For example, Roth explains the six principals influencing perception in relation to his Drawing in Space series and defines perception as “a response to factors of concept, space, sculpture and engagement,” before going on to say, “These compose the gestalt of the situation and provide opportunity for individual experience defining a sense of belonging.”
Because contemporary work is often misunderstood, it is also under-appreciated.
“Even more than that,” says Roth, “thinking-art is de-emphasized and devalued.” He stands with conviction alongside many contemporary artists who believe that, just as science is a way of interpreting the world, so is art.
“What separates science from art is that science is wrapped in absolutes of data and equations. An artist looks at other explanations and other ways to see things in a new way by including how we interact with the world.”
Roth is using art as the vehicle to navigate and document his human experience. He often feels isolated as an artist and has yet to find another in this area developing similar concepts. He craves another brain to bounce ideas to.
“For a long time I didn’t understand what I was doing,” he says. “It has been scary, stressful, exciting and liberating.”
As he cycles through work, flowing from 3D to 2D and back again, Roth continues to develop a deeper understanding of our world and takes note of details that most people would never consider examining. He brings forth common bits of life such as shadows or empty space and transforms those things into tangible, visual forms, bringing them to our attention in a way that promotes thought and contemplation. His work invites viewers to participate, explore and contemplate our world.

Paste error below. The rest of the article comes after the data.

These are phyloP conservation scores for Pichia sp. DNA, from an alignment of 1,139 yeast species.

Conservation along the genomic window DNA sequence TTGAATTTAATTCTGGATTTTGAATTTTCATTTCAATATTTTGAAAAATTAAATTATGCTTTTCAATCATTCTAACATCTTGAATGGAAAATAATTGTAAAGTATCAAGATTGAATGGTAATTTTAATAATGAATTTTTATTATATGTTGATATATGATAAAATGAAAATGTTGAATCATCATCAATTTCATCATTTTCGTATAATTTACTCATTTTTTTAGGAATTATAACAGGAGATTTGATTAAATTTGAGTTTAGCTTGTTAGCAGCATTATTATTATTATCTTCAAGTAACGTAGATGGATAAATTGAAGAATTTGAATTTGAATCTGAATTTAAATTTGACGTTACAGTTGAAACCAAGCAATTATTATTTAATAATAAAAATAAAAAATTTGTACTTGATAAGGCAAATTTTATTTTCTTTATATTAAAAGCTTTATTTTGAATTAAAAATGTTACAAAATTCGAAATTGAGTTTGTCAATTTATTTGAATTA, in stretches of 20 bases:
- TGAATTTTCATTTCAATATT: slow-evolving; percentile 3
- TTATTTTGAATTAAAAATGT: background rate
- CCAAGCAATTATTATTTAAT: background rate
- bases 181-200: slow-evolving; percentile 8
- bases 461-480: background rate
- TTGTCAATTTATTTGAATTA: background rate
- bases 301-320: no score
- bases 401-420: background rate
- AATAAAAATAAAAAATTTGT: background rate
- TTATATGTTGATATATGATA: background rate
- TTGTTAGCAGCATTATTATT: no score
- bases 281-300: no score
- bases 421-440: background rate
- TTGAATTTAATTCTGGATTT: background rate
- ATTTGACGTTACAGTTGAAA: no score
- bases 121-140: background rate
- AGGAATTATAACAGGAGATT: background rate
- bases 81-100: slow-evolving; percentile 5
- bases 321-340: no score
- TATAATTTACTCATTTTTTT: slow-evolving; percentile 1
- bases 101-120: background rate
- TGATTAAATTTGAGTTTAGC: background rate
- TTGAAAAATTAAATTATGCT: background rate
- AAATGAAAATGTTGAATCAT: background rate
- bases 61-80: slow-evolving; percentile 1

Roth is an artist who thinks deeply and hopes that he can stimulate the same sort of thought in those who experience his work.
Friday, Aug 26, 2016
whatzup2nite • Friday, August 26
Click on the headings below for full calendars
Dance Party — Open dancing, 7:30-10 p.m. Friday, Aug. 26, Dance Tonight, Fort Wayne, $10, 437-6825
Taste of the Arts — Arts and culture festival featuring musical performances, local food and beverages, art exhibits, artisan market, farmers market and more, 5:30-10 p.m. Friday, Aug. 26 and 11 a.m.-7 p.m. Saturday, Aug. 27, Arts United Plaza, Fort Wayne, free, 426-0646
John Primer — Blues at Botanical Conservatory, Fort Wayne, 8:30 p.m., $6, 427-6440
Acoustic Jam Session — Hosted by Dick Myers at Checkerz Bar & Grill, Fort Wayne, 8-11 p.m., no cover, 489-0286
Apocoshyne — Variety at Mitchell's Sports Bar, Fort Wayne, 10 p.m.-2 a.m., $3, 387-5063
Dueling Keyboard Boys w/Julie Hadaway — Variety/Roanoke Lions Club Fundraiser at Cottage Event Center, Roanoke, 7:30 p.m., $12, 414-2015
Good Night Gracie — Variety at Courtyard Fountain, Jefferson Pointe, Fort Wayne, 6:30-8:30 p.m., no cover, 459-1160